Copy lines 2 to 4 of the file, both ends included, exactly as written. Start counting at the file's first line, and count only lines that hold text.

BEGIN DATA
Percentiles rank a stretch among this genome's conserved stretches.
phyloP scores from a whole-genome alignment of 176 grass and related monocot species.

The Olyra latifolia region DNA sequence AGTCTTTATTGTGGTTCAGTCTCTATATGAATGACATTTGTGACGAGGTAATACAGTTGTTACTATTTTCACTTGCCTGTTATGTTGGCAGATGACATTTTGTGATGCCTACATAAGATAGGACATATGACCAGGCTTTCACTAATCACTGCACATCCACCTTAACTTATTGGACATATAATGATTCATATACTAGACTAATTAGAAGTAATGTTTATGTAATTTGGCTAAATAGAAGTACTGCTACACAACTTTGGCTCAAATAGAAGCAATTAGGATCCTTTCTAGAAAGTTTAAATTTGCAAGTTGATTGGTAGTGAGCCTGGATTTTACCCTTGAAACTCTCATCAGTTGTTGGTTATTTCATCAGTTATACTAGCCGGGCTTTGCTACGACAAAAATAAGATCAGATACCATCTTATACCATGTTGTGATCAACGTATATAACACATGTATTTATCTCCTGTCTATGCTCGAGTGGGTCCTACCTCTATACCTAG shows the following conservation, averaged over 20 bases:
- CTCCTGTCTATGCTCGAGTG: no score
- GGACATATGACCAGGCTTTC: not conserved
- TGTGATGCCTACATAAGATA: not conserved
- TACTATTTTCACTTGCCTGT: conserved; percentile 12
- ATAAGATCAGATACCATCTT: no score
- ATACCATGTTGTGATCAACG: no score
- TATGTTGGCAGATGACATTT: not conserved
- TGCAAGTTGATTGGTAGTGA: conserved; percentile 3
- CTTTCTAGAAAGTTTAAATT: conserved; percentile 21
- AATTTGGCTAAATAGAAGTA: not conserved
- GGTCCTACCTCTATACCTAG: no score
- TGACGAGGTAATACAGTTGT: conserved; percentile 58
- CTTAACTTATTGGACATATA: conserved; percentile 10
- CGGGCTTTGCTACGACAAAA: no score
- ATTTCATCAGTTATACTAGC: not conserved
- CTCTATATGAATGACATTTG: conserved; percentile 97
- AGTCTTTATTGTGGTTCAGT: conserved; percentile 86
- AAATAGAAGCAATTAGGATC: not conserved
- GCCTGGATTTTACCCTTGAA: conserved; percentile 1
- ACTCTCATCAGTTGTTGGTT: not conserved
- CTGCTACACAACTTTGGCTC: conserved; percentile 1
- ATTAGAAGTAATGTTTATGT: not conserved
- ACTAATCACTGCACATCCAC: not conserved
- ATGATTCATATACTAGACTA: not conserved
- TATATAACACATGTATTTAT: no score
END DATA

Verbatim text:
phyloP scores from a whole-genome alignment of 176 grass and related monocot species.

The Olyra latifolia region DNA sequence AGTCTTTATTGTGGTTCAGTCTCTATATGAATGACATTTGTGACGAGGTAATACAGTTGTTACTATTTTCACTTGCCTGTTATGTTGGCAGATGACATTTTGTGATGCCTACATAAGATAGGACATATGACCAGGCTTTCACTAATCACTGCACATCCACCTTAACTTATTGGACATATAATGATTCATATACTAGACTAATTAGAAGTAATGTTTATGTAATTTGGCTAAATAGAAGTACTGCTACACAACTTTGGCTCAAATAGAAGCAATTAGGATCCTTTCTAGAAAGTTTAAATTTGCAAGTTGATTGGTAGTGAGCCTGGATTTTACCCTTGAAACTCTCATCAGTTGTTGGTTATTTCATCAGTTATACTAGCCGGGCTTTGCTACGACAAAAATAAGATCAGATACCATCTTATACCATGTTGTGATCAACGTATATAACACATGTATTTATCTCCTGTCTATGCTCGAGTGGGTCCTACCTCTATACCTAG shows the following conservation, averaged over 20 bases:
- CTCCTGTCTATGCTCGAGTG: no score